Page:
(… unless Law Commission’s exit fee report ends this income stream)
It is not often that you are made an offer that it would be simply madness to refuse, and it is a great shame for the elderly at Boughton Hall in Chester that it has come so late in their lives.
The 80 residents have been offered the freehold of their very upmarket retirement village set around a grade II listed hall, and they really, really REALLY should buy it.
The freehold is owned by Barnardos Developments Ltd which wants to sell the freehold for £950,000 to the Enterprise Property Group Ltd.
But first they have to offer the residents the right of first refusal. The deadline is February 4 for them to conclude the deal.
The properties at Boughton Hall are worth around £350,000 each and around eight a year – or 10 per cent – are sold every year, with exit and marketing for re-sale fees of 6.5 per cent.
That’s £182,000 straight off. Then there is the ground rent income of £350 a year, so approximately £28,000. The total comes in at around £210,000 a year.
Or an annual return of 22%. In less than five years, the investment pays off.
“This money could be used to sort out all the problems in the place or reduce the management charges,” says our Broughton House insider. “Sadly, too many residents just do not want to know, and the freehold will very likely slip through their fingers.”
Sadly, this happens again and again at retirement sites, as the house builders and analysts know only too well.
It is why Carlex so applauds the residents of Woodchester Valley Village, near Stroud, for buying their site for £1 million and turning it into a mutual.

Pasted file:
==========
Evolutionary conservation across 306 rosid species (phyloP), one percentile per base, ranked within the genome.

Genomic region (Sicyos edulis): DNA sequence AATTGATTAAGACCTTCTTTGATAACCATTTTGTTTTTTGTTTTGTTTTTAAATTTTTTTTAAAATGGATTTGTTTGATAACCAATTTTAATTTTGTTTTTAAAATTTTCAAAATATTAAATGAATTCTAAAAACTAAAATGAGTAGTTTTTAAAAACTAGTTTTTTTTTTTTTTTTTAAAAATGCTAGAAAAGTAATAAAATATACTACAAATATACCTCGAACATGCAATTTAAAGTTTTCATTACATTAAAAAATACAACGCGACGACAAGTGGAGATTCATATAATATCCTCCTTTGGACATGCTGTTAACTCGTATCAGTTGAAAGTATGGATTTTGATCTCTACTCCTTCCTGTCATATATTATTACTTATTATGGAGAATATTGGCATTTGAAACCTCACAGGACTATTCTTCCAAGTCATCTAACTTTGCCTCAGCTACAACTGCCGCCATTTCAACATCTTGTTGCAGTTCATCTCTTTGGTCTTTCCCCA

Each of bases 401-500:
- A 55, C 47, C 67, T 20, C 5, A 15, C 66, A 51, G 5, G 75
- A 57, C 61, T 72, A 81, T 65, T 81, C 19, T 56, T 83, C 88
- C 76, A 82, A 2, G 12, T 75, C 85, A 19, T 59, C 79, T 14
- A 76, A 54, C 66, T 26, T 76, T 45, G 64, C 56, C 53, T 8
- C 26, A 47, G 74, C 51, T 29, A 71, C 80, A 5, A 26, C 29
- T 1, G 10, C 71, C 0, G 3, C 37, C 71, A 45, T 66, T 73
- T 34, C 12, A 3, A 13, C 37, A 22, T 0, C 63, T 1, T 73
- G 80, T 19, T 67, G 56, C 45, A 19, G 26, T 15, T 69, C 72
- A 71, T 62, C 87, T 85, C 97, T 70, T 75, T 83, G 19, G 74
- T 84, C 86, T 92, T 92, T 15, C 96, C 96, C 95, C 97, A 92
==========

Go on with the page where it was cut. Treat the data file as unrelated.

Carlex is also full of admiration for retirement developer Bob Bessell, of Retirement Security Limited in Stratford upon Avon, who is leaving the freeholds of all his sites (around 4,500 flats) to the leaseholders in his will.
By buying the freehold, the residents of Boughton Hall would be paying their exit fees in advance. But they would also be securing this site and ensuring that the management is under their control.
Not buying the freehold, means it could be passed around to any commercial interest, which will make all decisions about management. In short, the residents will be utterly unempowered.
There will be no shortage of interest in an asset of this sort if the deal with Enterprise Property Group Ltd falls through.
One of the most assiduous buyers of retirement freeholds in the area is William Waldorf Astor, heir to the viscountcy and David Cameron’s brother-in-law. He trained under Vincent Tchenguiz, who once controlled one per cent of all the residential freeholds in the country, and buys through a well resourced, Chinese backed fund called Long Harbour.